it took me 40 years to learn
that my body is not my enemy
but my oldest, longest-suffering friend,
that my being fat doesn’t mean
I don’t deserve love or am
any less beautiful, that
when you love someone,
when their soul speaks to yours
and you can see it clearly,
unclouded by your own doubts and fears,
the vessel they are currently incarnating
becomes sanctified by its beauty –
like a candle holder,
illuminated from within – that
my body is always worthy of love
because I’m in it.

I didn’t learn that by myself,
many people taught me these things;
I first learned to love myself
by seeing myself through the eyes
of those that loved me,
and I’m still learning these lessons,
still on the path.

I understand.
you aren’t there yet.

I wish I could be the one to teach you,
but even if you can’t/won’t let me –
because my body reminds you too painfully
of your own abundance, because
the idea of us together
probably makes you feel sick,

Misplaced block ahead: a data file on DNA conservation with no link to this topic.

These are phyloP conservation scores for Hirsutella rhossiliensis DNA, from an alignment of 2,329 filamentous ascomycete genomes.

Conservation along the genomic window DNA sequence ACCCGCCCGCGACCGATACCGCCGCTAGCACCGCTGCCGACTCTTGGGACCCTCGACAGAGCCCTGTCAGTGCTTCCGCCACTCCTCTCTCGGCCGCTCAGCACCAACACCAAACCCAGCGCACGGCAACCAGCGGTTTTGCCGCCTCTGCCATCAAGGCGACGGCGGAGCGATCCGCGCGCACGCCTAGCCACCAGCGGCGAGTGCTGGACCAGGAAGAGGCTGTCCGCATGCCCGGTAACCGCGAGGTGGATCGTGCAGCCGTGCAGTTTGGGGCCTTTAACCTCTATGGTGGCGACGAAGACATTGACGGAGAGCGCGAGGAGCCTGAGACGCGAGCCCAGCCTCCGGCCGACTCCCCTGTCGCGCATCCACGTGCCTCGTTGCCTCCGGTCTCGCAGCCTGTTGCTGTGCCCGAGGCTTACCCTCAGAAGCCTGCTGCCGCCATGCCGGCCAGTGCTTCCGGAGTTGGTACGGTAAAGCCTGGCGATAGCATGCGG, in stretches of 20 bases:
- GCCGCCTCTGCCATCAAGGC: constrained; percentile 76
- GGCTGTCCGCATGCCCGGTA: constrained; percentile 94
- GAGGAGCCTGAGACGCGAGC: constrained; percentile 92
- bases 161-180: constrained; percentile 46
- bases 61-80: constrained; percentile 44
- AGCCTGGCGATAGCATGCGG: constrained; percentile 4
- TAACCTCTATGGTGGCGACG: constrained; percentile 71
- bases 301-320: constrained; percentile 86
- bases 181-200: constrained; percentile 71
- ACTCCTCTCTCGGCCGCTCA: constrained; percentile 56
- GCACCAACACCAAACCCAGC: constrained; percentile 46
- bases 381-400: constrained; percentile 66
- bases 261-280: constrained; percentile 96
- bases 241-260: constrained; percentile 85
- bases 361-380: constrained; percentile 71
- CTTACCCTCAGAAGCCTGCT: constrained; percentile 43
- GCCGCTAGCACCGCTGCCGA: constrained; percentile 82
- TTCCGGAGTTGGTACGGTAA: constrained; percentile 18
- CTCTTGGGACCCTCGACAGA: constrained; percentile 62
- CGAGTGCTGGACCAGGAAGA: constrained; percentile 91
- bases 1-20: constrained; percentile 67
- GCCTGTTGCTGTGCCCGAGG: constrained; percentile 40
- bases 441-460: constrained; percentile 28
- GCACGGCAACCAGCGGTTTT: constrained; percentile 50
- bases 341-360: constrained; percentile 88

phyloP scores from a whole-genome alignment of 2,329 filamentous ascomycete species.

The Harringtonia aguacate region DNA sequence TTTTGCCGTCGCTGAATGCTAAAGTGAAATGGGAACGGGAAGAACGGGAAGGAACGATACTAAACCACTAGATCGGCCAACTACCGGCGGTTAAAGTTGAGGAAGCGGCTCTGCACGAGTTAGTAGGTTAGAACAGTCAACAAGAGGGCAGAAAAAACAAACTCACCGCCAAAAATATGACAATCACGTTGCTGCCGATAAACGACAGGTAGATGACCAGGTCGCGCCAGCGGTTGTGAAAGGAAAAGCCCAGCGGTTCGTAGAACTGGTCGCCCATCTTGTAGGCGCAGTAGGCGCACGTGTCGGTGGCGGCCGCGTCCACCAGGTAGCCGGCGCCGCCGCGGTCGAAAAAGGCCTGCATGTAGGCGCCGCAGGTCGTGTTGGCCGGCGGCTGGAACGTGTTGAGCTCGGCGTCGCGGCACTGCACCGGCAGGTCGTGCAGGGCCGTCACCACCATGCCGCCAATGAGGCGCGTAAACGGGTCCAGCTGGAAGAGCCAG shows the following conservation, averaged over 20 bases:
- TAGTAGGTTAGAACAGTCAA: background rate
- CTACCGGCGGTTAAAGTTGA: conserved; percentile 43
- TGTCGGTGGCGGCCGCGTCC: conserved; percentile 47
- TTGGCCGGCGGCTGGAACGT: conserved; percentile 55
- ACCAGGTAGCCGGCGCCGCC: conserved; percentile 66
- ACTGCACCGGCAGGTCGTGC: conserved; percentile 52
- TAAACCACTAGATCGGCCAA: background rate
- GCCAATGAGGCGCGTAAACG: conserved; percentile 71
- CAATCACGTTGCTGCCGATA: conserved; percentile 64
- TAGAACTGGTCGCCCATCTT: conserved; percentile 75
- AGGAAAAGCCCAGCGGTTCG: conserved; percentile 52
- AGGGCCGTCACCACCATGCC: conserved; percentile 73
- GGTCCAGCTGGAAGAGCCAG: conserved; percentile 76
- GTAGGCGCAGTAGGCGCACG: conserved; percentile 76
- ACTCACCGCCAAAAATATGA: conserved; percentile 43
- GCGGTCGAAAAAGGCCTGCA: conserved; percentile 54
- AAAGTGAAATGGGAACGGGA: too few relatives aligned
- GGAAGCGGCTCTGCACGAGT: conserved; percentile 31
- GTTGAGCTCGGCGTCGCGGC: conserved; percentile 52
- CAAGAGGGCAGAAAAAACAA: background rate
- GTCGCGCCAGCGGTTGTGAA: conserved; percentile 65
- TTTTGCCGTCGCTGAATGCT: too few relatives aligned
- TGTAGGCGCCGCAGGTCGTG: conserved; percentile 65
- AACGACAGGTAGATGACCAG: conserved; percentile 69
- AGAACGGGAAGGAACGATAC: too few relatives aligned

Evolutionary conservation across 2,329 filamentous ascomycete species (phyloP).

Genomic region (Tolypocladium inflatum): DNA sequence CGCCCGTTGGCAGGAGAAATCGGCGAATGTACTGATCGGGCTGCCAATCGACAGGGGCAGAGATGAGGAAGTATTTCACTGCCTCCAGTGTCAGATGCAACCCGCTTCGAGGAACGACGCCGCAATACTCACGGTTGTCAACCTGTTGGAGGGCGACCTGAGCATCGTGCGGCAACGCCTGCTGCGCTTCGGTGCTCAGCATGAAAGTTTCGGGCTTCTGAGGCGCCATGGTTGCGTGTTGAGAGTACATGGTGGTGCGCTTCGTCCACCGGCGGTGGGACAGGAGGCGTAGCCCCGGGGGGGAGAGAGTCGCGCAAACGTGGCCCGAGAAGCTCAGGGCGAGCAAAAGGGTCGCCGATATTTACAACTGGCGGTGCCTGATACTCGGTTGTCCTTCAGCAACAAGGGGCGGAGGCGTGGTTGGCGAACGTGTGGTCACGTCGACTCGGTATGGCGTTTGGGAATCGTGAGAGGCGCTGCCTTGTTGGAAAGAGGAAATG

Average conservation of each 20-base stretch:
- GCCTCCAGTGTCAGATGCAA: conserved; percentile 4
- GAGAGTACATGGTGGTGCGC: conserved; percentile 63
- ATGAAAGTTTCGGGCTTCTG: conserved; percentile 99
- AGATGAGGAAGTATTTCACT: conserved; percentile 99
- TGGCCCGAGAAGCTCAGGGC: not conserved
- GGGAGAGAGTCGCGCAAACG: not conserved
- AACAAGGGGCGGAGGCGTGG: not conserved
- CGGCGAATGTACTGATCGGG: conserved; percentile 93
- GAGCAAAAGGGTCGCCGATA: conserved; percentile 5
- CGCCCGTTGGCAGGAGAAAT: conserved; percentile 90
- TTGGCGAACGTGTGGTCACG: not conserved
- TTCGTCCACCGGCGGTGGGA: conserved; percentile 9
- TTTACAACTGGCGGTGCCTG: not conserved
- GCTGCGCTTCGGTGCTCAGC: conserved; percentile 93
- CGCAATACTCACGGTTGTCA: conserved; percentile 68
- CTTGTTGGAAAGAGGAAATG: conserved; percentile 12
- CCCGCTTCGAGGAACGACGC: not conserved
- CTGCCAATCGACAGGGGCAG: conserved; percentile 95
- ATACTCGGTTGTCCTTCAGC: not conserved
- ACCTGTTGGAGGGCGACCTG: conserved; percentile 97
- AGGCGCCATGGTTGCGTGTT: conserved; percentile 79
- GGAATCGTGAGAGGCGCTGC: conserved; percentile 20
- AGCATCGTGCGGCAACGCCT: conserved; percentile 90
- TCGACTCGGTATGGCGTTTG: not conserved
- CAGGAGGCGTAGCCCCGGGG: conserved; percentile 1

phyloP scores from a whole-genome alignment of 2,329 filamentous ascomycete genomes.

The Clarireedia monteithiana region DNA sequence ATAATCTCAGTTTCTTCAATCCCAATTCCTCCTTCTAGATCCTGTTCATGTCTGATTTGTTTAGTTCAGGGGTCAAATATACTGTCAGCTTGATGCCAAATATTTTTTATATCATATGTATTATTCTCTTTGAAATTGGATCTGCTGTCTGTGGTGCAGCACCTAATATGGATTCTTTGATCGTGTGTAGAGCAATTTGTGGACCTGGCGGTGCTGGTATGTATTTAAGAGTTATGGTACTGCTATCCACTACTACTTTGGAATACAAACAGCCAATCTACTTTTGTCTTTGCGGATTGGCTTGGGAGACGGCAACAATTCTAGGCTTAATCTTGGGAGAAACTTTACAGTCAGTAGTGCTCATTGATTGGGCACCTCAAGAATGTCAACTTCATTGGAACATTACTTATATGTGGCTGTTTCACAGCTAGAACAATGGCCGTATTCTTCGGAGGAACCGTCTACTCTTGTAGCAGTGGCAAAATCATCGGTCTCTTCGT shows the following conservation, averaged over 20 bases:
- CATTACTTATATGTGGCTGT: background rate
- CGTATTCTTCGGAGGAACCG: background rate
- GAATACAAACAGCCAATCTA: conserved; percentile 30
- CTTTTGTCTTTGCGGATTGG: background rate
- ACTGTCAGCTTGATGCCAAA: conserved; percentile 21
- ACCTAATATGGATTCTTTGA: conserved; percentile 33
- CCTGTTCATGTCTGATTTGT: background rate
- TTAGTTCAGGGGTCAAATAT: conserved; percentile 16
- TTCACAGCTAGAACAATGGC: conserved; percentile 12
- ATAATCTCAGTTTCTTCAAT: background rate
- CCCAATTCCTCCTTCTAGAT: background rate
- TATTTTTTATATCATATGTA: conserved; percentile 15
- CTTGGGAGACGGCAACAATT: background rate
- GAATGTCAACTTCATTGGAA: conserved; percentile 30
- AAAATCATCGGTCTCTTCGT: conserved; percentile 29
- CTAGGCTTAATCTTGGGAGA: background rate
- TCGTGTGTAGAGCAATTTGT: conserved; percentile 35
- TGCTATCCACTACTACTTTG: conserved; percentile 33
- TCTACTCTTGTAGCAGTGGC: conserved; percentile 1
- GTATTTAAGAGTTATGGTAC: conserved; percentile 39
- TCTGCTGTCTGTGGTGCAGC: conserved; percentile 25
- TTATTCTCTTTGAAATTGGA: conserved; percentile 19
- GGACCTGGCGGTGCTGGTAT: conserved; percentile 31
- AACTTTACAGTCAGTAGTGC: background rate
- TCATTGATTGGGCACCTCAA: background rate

because the only way
you can imagine yourself
as sexually viable
is if a thin person wants you,
because the idea that I could be fat
and still be attractive
is scarily close to
the same being true
for you –
it’s all right.
I hope someday you get there.
you deserve to be free
of body hate, too.
we all do.

the weight you need to shed
is not measured in pounds of flesh
but in the self-hatred
you’ve been carrying
your entire life.
let that burden go.
put it down, take it off, release it.
you don’t need it.

I’ll be waiting for you
at the pass on the top of this
mountain of self-respect.
the air is thin up here,
but we don’t have to be.
it’s very clear, heady, transcendent.
I can see for miles
and we don’t need our baggage
where we’re going.

Published by

R. Brookes McKenzie

what fresh hell is this

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